Niemela says it's been at least five years since he's had a full roster
It’s safe to say that Crookston School District Superintendent Jeremy Olson’s days are pretty full. On the job for only a few months, there’s a lot on his plate.
Well, the other day he added another duty to his schedule: Driving a school bus.
Speaking to the Times, Olson downplayed his time behind the wheel of a school bus, saying he only had to do it once and that the need for him to drive was at least partially spurred by a shortened school week.
But, still, when the superintendent is driving a school bus, you must be seriously short on drivers. District Buildings, Grounds and Transportation Coordinator Rick Niemela, who drives a school bus quite a bit, along with his primary mechanic and a grounds person, too, in order to fill in consistent gaps, said right now he’s “really struggling” to find drivers.
“I have a mechanic driving both in the morning and afternoon, and a grounds person going both routes, too, and that could get bad in a hurry if it continues and there’s snow that needs to be moved,” Niemela said.
Highland School Principal Chris Trostad also finds himself behind the wheel of a school bus quite often.
“Rick and Chris both do a lot more subbing than I do and we really appreciate both of them for stepping up to the plate,” Olson noted.
Asked for the last time he can recall having a full roster of drivers and substitute drivers, Niemela figures it has to be at least five years ago, because that’s the last time he can remember not driving bus frequently himself.
There are 10 bus routes, so a roster of 10 regular drivers would be ideal for Niemela, along with up to a half-dozen substitutes.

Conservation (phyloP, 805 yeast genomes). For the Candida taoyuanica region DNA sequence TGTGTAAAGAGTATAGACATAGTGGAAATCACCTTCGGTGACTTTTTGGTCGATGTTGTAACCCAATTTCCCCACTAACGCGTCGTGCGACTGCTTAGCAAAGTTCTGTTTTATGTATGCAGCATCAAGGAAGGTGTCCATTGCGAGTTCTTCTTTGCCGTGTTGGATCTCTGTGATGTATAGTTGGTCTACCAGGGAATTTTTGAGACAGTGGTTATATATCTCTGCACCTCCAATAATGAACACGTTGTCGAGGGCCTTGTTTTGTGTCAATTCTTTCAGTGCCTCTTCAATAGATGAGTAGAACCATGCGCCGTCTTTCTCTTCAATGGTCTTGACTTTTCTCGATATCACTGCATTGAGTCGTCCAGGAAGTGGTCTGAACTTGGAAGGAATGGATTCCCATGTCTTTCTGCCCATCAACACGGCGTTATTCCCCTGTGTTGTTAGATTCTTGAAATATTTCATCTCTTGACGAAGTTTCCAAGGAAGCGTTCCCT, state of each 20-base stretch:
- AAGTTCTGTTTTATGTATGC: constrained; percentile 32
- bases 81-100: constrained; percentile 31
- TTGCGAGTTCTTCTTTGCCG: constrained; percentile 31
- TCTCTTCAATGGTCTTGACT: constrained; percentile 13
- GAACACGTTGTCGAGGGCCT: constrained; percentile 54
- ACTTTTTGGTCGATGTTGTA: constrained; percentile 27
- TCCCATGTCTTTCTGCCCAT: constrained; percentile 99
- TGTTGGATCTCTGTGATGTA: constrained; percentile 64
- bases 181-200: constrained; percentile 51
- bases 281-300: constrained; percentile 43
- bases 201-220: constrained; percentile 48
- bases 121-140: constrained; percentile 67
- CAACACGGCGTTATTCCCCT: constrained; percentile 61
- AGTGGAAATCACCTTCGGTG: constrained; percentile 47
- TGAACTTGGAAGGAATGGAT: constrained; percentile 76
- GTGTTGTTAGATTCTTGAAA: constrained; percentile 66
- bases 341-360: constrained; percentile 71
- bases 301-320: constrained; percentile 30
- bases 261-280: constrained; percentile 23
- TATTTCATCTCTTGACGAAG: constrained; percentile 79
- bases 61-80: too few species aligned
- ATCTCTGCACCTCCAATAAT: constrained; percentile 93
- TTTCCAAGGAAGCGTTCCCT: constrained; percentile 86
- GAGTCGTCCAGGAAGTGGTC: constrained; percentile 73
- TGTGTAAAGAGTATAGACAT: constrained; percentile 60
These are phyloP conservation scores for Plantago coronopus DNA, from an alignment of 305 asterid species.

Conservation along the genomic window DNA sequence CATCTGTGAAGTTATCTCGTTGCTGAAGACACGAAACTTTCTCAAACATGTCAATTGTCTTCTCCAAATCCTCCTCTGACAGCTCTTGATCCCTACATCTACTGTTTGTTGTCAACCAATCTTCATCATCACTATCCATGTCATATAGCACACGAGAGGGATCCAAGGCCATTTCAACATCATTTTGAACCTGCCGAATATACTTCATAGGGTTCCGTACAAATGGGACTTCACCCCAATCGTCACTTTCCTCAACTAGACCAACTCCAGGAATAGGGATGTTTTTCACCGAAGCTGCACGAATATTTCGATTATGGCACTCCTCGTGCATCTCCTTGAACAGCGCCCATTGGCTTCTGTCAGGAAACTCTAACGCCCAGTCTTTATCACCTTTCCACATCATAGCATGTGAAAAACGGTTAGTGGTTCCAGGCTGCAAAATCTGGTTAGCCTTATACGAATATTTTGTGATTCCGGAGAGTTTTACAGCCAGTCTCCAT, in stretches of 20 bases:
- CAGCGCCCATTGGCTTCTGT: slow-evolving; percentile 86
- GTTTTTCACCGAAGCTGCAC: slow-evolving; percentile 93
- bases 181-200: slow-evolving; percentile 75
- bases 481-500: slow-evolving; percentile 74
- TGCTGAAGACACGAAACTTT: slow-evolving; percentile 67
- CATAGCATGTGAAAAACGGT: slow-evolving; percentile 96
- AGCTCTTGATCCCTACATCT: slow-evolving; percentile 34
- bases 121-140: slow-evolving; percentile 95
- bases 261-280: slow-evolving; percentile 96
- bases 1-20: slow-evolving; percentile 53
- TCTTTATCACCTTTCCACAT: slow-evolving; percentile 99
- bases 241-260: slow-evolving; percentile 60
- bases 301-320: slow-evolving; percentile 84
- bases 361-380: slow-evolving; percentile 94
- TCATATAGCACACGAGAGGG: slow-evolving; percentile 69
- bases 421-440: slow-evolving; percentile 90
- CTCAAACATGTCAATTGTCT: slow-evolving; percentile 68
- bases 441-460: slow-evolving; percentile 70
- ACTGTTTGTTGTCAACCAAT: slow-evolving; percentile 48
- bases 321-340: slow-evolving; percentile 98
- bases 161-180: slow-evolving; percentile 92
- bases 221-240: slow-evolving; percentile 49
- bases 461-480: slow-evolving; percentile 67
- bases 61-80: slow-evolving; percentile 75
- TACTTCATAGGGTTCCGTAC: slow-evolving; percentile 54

Being a school bus driver is often seen as an ideal job for a recently retired person who’s looking to make some money but not have to work a full day. But it’s quirky hours, with at least a two-hour morning route and a two-hour afternoon route, can make it difficult for a person to drive a school bus and also hold down another job. “Right now, most do both routes, but we’re willing to split them and let someone do one or the other if it means they’re going to be consistently available to us,” Niemela said.
Bus drivers are also responsible for driving to after-school, evening and weekend athletic and activity trips. Filling those duties is more difficult, Niemela said, adding that he and Trostad find themselves doing a lot of athletic and activities-related driving.
The current starting wage is $20 an hour, but with the limited hours, drivers aren’t eligible for insurance. Drivers get two personal days per year. The top-end pay was bumped up $4 an hour a couple years ago as part of an effort to make the job more attractive, Niemela said.
The Crookston district is far from alone when it becomes to being short of bus drivers. It’s a statewide issue, Olson said, adding that his previous employment stops in other Minnesota districts constantly dealt with the same problem. A workforce shortage in general in Minnesota isn’t helping, he added.
In addition to the struggles of dealing with a daily split shift, Olson suspects that another factor that keeps potential bus drivers away is the Commercial Drivers License/endorsement requirements.
“What I am hoping people understand is that we can help interested individuals obtain a CDL and the required endorsements,” Olson stressed. “If someone walks in with a willingness to learn and a desire to work with kids and families, we can help with the rest.”
Niemela said if anyone wants to learn more, they are welcome to call him at 281-5444.